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Final race of Kansas ElectroRally Championship Series scheduled for May 2 in Kansas City

Teams of high school students to compete in electric car races


A wave of the green flag signals we are in the homestretch of the Kansas ElectroRally championship race series. How many laps can specially designed electric cars––built by teams of high school students––make in one hour while racing one another around a track or course? Spectators are invited to make a pit stop and discover the answer at the Touchstone Energy East ElectroRally in Kansas City, Mo. The final competition of the spring season will begin at Liberty Memorial (1 Memorial Drive) at 10:15 a.m. on Monday, May 2.


Teams previously competed at the Sunflower ElectroRally in Scott City at the Spencer Flight and Education Center, and at the Touchstone Energy West ElectroRally at Frontier Park in Hays. The series championship will be awarded at the end of Monday’s race in Kansas City and is based on points and scores from the combined three races.


The ElectroRally program is designed to encourage and promote technical careers to high school students and expose them to Science, Technology, Engineering and Math(STEM) through the design, construction, testing and development of competitive electric vehicles (EV).

"ElectroRally racing prepares the workforce of tomorrow by engaging our students in hands-on, real-world learning as they design, build and race the future of transportation––electric vehicles," said Oz Qureshi, president of Kansas ElectroRally.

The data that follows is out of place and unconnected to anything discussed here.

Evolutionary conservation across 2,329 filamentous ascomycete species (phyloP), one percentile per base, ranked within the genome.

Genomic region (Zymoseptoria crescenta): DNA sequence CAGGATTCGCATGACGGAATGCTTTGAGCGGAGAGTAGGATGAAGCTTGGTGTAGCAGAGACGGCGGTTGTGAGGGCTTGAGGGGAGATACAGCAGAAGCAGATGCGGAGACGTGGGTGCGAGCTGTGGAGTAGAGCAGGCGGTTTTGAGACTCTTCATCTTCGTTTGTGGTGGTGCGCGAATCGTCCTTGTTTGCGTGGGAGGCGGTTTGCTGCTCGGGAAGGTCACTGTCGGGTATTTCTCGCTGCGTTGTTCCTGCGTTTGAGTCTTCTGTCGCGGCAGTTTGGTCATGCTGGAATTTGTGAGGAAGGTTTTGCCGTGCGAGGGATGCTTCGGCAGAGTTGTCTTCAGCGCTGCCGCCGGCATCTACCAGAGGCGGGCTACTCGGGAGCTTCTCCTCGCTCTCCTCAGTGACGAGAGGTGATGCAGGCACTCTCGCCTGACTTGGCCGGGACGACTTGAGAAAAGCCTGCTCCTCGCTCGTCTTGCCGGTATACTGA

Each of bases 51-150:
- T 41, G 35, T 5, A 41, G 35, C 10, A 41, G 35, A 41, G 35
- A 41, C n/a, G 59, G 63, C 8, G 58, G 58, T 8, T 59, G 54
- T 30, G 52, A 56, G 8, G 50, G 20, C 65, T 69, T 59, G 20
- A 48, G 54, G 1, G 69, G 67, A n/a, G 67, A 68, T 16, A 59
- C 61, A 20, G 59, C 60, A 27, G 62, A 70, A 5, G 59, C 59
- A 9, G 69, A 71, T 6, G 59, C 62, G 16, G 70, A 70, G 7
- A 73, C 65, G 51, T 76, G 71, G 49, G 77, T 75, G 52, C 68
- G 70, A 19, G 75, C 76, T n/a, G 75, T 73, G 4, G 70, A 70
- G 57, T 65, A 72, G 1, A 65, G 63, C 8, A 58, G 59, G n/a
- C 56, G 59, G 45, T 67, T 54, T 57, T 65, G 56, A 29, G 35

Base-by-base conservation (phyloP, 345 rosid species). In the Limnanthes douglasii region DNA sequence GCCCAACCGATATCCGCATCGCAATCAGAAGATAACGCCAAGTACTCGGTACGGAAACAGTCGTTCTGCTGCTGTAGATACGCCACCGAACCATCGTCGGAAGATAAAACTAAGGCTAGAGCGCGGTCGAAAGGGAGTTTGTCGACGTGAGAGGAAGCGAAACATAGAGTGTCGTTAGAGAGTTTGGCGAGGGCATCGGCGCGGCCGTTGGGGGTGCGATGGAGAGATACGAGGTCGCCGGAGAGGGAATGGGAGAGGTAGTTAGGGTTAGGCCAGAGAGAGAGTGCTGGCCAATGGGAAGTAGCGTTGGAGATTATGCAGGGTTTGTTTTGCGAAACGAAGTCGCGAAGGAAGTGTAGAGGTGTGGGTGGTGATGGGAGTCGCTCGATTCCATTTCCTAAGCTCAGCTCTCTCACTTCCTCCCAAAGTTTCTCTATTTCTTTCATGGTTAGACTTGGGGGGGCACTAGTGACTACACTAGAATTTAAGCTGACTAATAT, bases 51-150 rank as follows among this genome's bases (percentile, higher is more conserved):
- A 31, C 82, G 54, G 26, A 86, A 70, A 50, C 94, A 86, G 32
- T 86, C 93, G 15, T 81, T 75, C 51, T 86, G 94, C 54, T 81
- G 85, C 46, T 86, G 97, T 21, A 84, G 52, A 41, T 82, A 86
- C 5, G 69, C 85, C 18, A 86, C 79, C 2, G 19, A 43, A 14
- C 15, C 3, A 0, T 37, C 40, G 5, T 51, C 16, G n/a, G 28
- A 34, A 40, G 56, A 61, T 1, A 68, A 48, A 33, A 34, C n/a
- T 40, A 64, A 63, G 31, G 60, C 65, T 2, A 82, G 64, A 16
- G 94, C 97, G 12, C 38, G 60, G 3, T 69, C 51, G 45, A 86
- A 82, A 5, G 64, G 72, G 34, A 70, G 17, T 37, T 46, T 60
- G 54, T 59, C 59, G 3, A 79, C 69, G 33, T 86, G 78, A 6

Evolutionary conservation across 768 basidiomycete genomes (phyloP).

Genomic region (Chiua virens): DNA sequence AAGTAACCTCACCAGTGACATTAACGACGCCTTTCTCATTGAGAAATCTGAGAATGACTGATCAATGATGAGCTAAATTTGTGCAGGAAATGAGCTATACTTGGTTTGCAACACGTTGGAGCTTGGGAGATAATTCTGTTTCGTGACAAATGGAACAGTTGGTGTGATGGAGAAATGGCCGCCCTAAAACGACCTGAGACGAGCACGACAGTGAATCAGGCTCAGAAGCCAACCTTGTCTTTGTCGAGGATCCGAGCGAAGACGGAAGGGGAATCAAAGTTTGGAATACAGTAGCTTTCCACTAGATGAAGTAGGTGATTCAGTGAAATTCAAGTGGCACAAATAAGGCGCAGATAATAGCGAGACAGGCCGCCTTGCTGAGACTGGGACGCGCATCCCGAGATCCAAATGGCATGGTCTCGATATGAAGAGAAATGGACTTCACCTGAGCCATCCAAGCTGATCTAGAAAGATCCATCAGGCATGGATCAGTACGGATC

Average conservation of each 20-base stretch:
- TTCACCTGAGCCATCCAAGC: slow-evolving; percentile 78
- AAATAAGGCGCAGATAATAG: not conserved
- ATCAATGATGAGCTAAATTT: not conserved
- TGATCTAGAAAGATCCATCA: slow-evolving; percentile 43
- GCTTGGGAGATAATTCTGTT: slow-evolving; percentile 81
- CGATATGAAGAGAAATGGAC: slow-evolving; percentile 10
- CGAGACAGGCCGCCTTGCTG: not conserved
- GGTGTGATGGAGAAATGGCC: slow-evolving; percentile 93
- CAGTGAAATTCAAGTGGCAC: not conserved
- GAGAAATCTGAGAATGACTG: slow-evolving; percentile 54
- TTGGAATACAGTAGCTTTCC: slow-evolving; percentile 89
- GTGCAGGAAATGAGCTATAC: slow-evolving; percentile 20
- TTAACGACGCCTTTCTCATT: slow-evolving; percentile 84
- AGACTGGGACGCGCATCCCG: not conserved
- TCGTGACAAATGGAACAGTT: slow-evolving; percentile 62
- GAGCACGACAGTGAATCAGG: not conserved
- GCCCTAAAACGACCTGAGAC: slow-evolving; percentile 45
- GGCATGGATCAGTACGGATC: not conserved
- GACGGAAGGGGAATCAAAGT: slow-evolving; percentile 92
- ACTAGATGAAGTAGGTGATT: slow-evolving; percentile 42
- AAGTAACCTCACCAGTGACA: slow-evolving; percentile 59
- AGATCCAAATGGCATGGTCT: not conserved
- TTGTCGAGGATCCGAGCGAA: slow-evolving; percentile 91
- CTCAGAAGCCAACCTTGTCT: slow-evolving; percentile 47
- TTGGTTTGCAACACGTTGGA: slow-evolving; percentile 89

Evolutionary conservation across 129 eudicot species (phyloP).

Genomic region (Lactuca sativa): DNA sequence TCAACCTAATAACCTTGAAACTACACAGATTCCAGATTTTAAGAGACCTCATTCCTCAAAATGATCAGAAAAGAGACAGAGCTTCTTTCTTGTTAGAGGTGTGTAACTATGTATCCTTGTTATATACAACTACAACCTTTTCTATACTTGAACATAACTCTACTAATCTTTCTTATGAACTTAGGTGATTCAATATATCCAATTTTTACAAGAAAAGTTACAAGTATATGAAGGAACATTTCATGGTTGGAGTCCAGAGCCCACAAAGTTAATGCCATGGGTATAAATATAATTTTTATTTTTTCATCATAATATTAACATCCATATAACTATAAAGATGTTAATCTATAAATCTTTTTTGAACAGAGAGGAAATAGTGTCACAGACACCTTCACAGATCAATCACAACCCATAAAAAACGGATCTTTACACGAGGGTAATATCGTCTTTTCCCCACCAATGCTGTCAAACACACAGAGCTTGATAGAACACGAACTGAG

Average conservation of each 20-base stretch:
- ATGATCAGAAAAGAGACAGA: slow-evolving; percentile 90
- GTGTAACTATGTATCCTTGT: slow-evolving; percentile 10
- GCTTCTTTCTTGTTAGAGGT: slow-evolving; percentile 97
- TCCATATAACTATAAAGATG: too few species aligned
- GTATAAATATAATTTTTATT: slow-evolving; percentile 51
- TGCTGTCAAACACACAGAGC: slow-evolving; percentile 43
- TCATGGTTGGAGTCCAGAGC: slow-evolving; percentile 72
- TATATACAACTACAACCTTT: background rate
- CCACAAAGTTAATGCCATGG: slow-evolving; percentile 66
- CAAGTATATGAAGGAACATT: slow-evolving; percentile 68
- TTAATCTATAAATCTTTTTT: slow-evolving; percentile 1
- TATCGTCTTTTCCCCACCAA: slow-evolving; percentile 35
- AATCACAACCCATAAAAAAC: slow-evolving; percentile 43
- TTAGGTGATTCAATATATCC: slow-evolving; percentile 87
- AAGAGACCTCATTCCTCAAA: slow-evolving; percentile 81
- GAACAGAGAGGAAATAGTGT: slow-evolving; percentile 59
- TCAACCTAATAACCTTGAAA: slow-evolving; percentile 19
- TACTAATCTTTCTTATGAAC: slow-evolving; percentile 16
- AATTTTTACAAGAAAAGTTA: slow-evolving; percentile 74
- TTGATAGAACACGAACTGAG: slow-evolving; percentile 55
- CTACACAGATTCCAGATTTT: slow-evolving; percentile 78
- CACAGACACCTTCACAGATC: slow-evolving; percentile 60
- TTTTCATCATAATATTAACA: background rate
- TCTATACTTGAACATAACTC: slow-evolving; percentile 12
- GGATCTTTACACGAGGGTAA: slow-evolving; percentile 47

Students from across the country participate in regional and state competitions under the direction of Electrathon America. In the Kansas ElectroRally program, students from across Kansas, including the Kansas City metropolitan area, design, build and race EVs for competitions based on time, distance and how efficiently a car and driver can travel with unpredictable traffic and variable course conditions. One hour after the green flag drops, the checkered flag is waved, and the race is won by the team completing the most laps.


The EVs are single-driver, lightweight, aerodynamic, high-efficiency, electric cars with three or four wheels. Most teams build their cars from the ground up using lightweight components such as aluminum frames and bicycle wheels. Teams can enter their EVs in one of two classes––standard or experimental. Both standard and experimental class cars are powered by a battery pack. Experimental cars can add solar panels for additional power to supplement the battery pack.


While vehicle and safety rules must be followed, plenty of room remains for experimentation and flexibility in the design and composition of their vehicles. Teams also develop race strategies, which are just as important as speed. Some drive fast and get many laps at the beginning, and others go slower to conserve battery and to last the whole race. The cars can reach speeds in excess of 30 mph and travel a distance of 25 miles in a one-hour period.

“These students have an opportunity to compete in all aspects of racing at these events––as drivers, pit crew members, and even lap counters,” Qureshi said.

Electric utilities have been actively involved in Kansas ElectroRally since 1987 and continue to support the program. The Kansas ElectroRally program is sponsored by Touchstone Energy Cooperatives, Kansas Electric Cooperatives, Sunflower Electric Power Corporation and many of its member cooperatives. For more information, visit

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